An Open Letter To My Mother

This is the follow-up to the powerful essay Alexandra wrote last week. In it, she came to grips with childhood trauma and searched for answers in her mother’s actions. Read that essay if you haven’t yet, then come back and read this. 

Dear Mom,

I’ve begun writing this too many times to remember. I’m angry. I’m upset. I’m sad. I’m disappointed. I’m trying to make sense of so much, Mom, of our broken family, of you being emotionally absent for me and my siblings, to you prioritizing a piece of scum over your children.

What man would talk down to a woman and verbally assault her in front of her children? And what mother would allow that to happen and scold her children if they tried to protect her? Do you know that I refuse to celebrate my birthday, and it’s not because Grandpa passed away on my birthday years ago. It’s because you never prioritized my birthday, one year you simply left an outfit on my bed and left a note stating you’d be at his house for the night. I spent the whole night crying, Mom. There is no reason my oldest sister, who for reasons you refuse to take responsibility for, had to raise me and my siblings. You were the mother, you were the parent. But you weren’t there.

I’m sure I should be in therapy. Everyone thinks I’m so put together. I do what I have to do for my family, but I’m a mess and for the longest time I refused to work through the negative feelings of my childhood. Do you know I have almost no recollection of my childhood before age 11 except a few moments that stand out. The time you flung me across the room because I asked a friend’s parent for ice cream money. Or what about one of the many times you were beating me and I cried out my brother’s name. That was my childhood, Mom – that is what I remember. The affects of living with an emotionally absent and depressed woman is that I now have severe issues with communication with friends and in my relationships. I withdraw and I shut people out – for awhile I got scared because I worried I was going to end up like you. Miserable and manically depressed.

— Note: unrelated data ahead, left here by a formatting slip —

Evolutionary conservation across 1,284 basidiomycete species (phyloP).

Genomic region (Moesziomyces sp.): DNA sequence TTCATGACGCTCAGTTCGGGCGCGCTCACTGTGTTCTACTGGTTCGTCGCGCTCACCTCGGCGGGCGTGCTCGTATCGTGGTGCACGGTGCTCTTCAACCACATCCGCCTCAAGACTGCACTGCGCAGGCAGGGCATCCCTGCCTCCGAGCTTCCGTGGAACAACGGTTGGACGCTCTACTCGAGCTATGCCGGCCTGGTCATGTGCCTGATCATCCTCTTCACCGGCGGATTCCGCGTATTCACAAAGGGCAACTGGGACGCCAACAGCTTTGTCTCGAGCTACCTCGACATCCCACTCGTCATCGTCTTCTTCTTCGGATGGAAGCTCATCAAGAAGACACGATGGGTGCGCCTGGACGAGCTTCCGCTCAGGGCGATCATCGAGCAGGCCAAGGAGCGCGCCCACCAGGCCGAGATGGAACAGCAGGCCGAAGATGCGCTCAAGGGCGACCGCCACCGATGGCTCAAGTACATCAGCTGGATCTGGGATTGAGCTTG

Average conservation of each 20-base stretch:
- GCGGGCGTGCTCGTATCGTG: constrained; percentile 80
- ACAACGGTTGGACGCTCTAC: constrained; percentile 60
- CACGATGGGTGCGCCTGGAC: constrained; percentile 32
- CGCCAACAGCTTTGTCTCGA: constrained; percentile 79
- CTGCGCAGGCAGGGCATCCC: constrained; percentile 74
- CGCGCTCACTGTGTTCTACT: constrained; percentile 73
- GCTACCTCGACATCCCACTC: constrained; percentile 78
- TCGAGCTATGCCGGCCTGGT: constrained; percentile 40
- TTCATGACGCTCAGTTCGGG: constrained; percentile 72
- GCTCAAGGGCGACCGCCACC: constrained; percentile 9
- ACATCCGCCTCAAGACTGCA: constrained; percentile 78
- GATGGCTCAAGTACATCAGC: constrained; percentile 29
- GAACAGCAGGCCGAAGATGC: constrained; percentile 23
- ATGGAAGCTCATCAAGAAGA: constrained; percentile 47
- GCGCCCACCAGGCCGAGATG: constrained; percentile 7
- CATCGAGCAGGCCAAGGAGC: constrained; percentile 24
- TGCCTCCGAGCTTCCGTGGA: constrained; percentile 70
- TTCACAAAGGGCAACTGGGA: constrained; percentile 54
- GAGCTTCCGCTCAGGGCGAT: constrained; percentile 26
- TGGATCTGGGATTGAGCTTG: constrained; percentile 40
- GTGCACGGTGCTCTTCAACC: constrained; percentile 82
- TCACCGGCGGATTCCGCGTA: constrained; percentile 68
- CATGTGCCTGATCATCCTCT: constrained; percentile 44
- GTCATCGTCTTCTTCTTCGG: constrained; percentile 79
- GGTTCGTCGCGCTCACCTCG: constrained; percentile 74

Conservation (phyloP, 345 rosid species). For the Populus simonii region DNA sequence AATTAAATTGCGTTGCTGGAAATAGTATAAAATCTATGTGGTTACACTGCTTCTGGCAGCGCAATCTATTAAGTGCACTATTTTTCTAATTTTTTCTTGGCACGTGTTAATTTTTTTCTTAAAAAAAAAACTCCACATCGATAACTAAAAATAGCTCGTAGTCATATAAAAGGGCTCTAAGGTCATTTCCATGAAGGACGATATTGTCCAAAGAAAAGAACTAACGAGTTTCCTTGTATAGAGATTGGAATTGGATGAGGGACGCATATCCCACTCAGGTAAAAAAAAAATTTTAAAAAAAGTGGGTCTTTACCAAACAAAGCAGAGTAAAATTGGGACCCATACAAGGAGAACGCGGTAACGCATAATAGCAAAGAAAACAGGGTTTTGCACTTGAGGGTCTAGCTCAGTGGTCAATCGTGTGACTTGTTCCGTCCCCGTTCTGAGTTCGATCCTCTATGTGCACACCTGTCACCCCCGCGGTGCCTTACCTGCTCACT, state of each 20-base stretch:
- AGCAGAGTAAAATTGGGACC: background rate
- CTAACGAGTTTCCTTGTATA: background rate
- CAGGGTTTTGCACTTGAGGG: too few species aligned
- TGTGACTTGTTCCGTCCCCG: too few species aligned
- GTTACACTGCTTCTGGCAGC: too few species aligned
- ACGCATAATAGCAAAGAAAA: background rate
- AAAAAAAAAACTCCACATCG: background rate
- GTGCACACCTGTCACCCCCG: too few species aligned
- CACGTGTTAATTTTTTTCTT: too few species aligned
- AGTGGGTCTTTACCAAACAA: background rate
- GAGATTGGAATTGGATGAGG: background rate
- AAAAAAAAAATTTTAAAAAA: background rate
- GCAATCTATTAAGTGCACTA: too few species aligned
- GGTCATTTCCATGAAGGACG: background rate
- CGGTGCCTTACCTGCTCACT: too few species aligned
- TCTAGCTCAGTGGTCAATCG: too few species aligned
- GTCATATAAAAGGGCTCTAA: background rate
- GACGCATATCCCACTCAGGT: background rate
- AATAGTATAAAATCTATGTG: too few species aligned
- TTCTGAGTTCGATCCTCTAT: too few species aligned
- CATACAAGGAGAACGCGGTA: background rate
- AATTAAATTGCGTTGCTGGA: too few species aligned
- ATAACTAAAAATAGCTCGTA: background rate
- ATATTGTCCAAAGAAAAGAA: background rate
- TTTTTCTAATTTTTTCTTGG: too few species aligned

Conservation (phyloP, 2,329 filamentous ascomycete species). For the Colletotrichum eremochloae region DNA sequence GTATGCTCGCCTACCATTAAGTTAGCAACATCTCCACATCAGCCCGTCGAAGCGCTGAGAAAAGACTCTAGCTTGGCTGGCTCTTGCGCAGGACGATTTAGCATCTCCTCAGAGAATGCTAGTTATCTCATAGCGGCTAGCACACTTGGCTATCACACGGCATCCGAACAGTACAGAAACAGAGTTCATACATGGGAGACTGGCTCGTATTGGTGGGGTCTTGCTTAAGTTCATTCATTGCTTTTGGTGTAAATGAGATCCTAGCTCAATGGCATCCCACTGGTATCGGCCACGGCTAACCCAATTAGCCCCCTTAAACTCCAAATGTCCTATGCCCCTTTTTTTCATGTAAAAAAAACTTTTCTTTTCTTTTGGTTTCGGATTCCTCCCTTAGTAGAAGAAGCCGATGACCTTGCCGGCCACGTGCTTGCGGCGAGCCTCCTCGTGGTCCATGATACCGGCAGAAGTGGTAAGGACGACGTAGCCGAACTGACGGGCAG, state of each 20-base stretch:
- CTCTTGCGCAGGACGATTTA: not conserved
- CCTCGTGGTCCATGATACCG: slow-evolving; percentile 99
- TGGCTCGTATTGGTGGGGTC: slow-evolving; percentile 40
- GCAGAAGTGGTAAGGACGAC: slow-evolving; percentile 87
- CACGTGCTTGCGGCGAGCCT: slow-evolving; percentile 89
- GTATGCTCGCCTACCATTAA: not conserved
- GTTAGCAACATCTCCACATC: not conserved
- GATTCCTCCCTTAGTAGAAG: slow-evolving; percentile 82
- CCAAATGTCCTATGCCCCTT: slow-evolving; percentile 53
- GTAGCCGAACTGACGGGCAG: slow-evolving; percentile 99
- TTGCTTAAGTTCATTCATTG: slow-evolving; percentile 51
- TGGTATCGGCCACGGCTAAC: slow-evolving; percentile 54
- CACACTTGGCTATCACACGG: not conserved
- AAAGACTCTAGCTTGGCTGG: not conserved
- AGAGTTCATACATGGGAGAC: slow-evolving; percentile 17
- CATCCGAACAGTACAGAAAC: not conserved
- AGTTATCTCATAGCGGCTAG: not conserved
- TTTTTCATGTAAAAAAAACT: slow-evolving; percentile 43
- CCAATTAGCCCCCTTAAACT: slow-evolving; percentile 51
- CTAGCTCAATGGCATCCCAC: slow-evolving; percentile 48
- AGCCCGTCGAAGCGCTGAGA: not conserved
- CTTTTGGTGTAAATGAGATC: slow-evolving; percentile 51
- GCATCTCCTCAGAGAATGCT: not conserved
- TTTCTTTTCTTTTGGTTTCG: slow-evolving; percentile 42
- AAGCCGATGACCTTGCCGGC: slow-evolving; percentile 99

While I can’t imagine being given up for adoption as a newborn as you were, I do know what abandonment feels like. You abandoned us – you abandoned me. For someone who wanted a big family so bad, you sure didn’t treat us like you wanted us.

Being a mother for the past nine years has been the most amazing experience. I was young, Mom, I needed your guidance, I needed your support, I needed your love. I didn’t know how to be a mom and spent the first few years of her life walking on eggshells, frantic I was going to mess her up, wanting to do everything in my power to make sure I was emotionally present for her, that I showed her I loved her, to ensure she didn’t end up like me. And it’s only now as a parent that I see how difficult it is to manage your own growth and well-being with that of your children’s. It’s tough, and some days seems impossible, especially being a single mother just like you were and as I am.

Hurt people hurt people, and I wish you would’ve gotten help for yourself and for your family. It’s painful to live in misery and you didn’t shield us from it at all. I felt absolutely helpless watching you struggle; no child should have to witness their parent so unhappy. All your life you wanted a family, and once you got it you realized it didn’t complete you the way you wanted it to. You were still empty inside. And that’s ok, Mom. But you owed it to us to get help and work through your problems so you could be there for us. Because we needed you…even though we never told you. We needed you to kiss our boo-boos, to come to school concerts, to dance and laugh with us. You raised us with discipline and as a result I am independent and resilient, and I thank you for that.

You are my mother – through the good, the bad, the super super bad and the ugly. I’d like to start repairing the hurt and have you rebuild your relationship with my daughter that you once prioritized.

Don’t give up on us again, Mom. It’s not too late.

With Love,

Your daughter Alexandra


  1. This is such a reflection of hoq I felt abt my mother. She wasn’t physically abusive but she was emotionally neglectful. Since her death in September 2013, I’ve been trying to bput my feelings and thoughts into perspective.Its gonna be a long road to even begin to figure anything but at the ebd of everything, the one thing Im sure about is that she loved me. I know that because she gave me to someone who was able to care for a chils when she couldn’t. Its a lot to admit you can’t be a mother to your child. Anyway, i hope you find peace with the relationship with your mom. I advise you to tread lightly because if God forbid, she should pass, you ‘ll be left with another set of feelings and issues that you’ll have to work out